In the bunker industry, it is common practice to issue invoices to the "master and/or owners and/or operators and/or managers and/or charterers c/o" (or similar wording), followed by the name of the person or company actually ordering the bunkers. So does this mean that, if unpaid, a claim for the bunkers can be made against the master, the owners or the vessel?
Under the Arrest Convention 1952, an arrest may be made on the vessel in respect of which the maritime claim arose if the owner is liable for the claim or if, under the applicable law, recovery against the vessel following such arrest is possible. Under Dutch (international private) law, a claim is recoverable against a vessel when this is the case:
- under the law which applies to the claim; and
- under the law of the flag of the vessel.
Under Dutch substantive law, recovery of a bunker claim for which the owner is not liable is not possible. The owner is liable if:
- it ordered the bunkers itself;
- they were ordered on its behalf (eg, by a manager); or
- they were ordered by the bareboat charterer.
When the claim is against the bareboat charterer, a claim should be instituted against the bareboat charterer and the registered owner, stating that the latter allows the claim to be enforced against the vessel.
When a vessel is time-chartered and the time-charterer orders the bunkers, the time-charterer is liable, not the owner. Almost all time-charter contracts contain 'no lien' clauses and provisions forbidding the time-charterer from binding the owner to a third party. Therefore, it cannot easily be alleged that the time-charterer has bound the owner or has ordered on behalf of the owner. Meanwhile, provisions in the Dutch general sales conditions stating that the bunkers were supplied for account of the vessel do not help because the general conditions apply between the contracting parties (ie, the seller (supplier) and the buyer (time-charterer)). The signing of a bunker receipt by the master or chief engineer does not change this. This has been consistently confirmed in Dutch case law – for example, in Pagola (Court of Rotterdam, January 18 2012). In such cases no recovery against the vessel is possible under Dutch substantive law, and thus no arrest can be made on the vessel.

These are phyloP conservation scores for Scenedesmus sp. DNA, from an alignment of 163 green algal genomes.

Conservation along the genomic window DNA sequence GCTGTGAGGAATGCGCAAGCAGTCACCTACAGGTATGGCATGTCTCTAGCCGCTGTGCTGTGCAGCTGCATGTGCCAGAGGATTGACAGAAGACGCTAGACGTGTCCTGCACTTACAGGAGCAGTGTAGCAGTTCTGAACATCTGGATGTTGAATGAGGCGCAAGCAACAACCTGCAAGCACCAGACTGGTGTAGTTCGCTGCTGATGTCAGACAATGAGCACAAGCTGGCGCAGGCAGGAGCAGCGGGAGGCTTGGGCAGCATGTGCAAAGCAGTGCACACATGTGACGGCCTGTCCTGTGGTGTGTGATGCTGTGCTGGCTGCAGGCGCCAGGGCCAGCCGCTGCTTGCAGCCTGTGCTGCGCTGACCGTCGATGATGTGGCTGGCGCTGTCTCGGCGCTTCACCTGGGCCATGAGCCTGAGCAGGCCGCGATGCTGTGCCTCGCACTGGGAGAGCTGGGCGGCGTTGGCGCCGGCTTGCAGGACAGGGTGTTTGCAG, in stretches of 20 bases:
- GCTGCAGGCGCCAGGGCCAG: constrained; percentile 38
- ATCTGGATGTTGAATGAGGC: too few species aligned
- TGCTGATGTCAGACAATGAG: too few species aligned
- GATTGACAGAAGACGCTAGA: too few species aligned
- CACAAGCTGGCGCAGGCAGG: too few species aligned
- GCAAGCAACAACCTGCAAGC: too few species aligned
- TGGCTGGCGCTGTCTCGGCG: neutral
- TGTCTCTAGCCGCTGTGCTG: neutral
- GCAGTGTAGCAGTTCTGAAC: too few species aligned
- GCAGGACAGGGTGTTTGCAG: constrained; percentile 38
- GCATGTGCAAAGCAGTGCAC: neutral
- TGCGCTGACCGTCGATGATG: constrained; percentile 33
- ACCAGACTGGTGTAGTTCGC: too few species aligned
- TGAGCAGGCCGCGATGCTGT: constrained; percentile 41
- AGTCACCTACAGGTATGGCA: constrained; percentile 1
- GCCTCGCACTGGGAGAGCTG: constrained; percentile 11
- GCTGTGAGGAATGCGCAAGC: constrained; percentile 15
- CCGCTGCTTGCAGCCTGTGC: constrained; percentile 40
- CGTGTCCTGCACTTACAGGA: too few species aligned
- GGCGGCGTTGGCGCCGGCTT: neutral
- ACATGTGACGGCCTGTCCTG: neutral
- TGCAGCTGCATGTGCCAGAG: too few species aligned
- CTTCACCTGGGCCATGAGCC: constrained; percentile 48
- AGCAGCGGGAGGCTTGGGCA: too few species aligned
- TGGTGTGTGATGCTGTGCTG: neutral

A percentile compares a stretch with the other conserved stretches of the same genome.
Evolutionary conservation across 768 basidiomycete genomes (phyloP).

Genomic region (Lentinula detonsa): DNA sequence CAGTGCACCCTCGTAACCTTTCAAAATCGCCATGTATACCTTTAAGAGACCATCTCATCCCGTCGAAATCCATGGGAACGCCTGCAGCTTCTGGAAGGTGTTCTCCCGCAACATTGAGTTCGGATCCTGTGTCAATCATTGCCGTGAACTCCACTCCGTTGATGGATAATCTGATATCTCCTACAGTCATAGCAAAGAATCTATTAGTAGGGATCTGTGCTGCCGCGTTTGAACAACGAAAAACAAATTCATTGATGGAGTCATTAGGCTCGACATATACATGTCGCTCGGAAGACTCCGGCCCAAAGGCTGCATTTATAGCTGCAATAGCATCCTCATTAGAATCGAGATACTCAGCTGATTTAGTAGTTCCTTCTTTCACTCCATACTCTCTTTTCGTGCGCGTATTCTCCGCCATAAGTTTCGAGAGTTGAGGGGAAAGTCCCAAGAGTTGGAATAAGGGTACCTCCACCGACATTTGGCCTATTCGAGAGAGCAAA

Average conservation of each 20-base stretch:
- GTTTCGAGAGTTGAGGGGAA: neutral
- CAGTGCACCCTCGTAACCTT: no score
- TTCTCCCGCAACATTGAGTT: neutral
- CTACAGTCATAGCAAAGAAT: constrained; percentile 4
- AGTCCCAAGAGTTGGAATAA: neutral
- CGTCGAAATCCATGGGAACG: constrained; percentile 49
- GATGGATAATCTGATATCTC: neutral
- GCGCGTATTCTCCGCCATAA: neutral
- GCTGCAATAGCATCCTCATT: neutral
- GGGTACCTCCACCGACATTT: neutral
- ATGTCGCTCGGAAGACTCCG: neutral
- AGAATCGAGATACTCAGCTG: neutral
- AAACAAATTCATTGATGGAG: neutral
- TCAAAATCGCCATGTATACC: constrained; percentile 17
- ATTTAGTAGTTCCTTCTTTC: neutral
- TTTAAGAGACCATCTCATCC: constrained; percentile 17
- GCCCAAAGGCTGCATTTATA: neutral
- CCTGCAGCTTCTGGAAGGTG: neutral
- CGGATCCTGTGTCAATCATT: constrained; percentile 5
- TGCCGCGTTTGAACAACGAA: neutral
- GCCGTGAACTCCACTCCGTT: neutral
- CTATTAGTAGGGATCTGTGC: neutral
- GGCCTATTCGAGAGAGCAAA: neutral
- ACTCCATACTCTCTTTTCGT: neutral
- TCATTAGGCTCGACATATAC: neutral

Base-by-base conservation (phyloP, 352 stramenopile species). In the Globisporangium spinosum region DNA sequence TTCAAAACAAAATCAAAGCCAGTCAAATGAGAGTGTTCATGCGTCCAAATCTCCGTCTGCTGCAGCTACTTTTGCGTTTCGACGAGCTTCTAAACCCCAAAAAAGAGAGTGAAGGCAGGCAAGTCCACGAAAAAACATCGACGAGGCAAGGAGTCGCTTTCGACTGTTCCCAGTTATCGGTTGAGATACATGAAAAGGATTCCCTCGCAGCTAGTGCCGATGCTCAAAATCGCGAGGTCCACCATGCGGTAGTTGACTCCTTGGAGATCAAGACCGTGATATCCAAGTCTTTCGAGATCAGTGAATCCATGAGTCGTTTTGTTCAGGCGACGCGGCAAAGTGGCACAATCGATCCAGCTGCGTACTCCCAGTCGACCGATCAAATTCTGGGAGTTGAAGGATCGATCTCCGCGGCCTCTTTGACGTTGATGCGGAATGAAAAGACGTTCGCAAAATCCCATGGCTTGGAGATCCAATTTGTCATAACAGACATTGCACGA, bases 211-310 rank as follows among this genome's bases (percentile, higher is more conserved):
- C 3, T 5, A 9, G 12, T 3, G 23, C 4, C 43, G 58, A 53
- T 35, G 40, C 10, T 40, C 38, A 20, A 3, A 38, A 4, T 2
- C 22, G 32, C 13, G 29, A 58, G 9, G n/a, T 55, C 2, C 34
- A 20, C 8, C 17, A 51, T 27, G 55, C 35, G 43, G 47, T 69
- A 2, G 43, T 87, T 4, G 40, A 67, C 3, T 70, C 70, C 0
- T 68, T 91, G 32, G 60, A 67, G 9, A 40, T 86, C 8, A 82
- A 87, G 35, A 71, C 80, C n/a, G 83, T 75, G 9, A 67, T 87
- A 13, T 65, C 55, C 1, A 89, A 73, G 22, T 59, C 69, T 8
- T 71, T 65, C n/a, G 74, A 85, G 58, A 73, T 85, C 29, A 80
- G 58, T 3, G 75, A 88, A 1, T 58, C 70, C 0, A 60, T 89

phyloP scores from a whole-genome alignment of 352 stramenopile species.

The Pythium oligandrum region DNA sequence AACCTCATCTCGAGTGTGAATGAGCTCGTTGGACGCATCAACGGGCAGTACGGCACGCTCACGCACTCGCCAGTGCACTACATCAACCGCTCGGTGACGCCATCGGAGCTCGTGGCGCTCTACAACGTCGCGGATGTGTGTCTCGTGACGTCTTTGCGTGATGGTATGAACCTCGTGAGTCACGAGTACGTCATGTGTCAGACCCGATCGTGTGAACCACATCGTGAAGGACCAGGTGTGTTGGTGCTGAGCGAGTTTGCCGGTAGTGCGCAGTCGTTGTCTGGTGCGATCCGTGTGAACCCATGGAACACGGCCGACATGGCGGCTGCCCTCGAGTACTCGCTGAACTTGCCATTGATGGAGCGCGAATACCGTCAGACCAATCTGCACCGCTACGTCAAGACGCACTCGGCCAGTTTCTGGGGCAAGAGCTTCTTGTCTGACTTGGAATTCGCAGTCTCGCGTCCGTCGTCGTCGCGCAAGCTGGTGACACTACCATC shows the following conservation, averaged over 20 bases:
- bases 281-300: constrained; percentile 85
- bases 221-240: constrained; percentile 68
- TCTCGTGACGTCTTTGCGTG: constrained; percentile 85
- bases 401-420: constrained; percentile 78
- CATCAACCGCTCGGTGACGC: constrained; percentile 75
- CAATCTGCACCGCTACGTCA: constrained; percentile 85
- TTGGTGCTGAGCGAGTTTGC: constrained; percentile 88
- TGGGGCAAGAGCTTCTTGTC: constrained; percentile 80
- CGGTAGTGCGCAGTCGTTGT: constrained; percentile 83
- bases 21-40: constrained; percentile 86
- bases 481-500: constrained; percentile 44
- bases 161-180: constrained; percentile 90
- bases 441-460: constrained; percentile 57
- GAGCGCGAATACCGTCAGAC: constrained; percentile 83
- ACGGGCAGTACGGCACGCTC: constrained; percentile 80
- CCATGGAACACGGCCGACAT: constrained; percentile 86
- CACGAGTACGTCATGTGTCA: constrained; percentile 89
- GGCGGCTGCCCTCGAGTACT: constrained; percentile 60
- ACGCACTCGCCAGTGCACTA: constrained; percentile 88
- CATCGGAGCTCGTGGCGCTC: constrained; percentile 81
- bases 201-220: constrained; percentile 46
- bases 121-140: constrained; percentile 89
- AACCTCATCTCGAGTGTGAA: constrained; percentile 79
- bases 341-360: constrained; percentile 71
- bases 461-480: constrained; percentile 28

NOVE (the Dutch organisation for the energy industry) has tried to tackle this in the general supply conditions that it drafted for its members by using depéçage (a conflict of laws where different issues within a case may be governed by the laws of different states). Dutch law applies to the supply, but the question of whether a lien exists is governed by US federal law, which recognises a maritime lien against the vessel for the supply of bunkers. This clause has not yet been tested but may work, even for an arrest within the Netherlands.
Celine (Court of Rotterdam, February 24 2012) dealt with a ship arrest for a claim for bunkers supplied under Turkish law to a Turkish-flagged vessel. Under that law, a claim for bunkers against a time-charterer was recoverable against the vessel where:
- the invoices were sent to the owner ("master and owners");
- the owner was involved (eg, the signing of the bunker receipt by the master or chief engineer); and
- the claim concerned "necessities".
In that case, the arrest in the Netherlands was allowed. This shows that although, under Dutch substantive law, a claim for the payment of bunkers supplied to the time-charterer cannot be enforced against the vessel, it may still be possible to arrest the vessel in the Netherlands. Invoicing to the "master and owners" can be an element under the law applicable to the claim for deciding whether an arrest may be made.
In other countries, the method of invoicing may also be an important element. Therefore, invoicing to the "master and owners" and including all sorts of clauses in general trading conditions as mentioned make sense, at least from the supplier's point of view.